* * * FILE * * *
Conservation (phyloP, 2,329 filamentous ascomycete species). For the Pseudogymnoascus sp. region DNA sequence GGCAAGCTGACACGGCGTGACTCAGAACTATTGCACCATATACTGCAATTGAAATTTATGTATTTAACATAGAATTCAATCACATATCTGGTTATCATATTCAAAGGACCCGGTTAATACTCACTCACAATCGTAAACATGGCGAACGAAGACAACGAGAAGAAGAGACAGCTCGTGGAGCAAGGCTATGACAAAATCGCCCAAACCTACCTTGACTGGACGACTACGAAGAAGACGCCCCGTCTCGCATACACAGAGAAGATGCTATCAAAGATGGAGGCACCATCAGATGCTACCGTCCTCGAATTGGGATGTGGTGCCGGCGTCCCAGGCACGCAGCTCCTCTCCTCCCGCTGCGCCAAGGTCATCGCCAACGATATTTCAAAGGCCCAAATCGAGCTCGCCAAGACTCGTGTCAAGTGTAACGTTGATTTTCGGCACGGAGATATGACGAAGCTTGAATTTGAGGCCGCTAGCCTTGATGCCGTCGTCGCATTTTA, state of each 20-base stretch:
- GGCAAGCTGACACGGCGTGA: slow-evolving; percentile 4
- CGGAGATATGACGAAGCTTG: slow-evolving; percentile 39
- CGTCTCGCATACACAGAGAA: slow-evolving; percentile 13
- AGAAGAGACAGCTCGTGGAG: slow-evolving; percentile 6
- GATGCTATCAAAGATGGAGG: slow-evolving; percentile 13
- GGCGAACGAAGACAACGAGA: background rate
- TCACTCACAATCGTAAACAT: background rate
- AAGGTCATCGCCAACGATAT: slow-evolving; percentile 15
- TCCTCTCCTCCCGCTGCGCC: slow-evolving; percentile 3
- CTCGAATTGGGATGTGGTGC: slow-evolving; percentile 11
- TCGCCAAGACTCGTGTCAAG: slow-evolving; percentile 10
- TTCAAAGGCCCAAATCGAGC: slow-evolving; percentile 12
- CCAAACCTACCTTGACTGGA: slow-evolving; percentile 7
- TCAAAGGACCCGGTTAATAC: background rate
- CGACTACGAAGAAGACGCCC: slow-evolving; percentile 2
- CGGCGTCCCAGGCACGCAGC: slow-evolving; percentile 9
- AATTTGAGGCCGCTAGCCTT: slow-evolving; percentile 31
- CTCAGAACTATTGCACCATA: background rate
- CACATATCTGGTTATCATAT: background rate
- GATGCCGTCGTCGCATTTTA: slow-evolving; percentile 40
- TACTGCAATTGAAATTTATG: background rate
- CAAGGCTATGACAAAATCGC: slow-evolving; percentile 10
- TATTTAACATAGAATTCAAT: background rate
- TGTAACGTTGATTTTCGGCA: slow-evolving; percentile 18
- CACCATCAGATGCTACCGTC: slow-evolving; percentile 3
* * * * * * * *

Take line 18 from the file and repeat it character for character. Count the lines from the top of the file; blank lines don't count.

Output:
- AATTTGAGGCCGCTAGCCTT: slow-evolving; percentile 31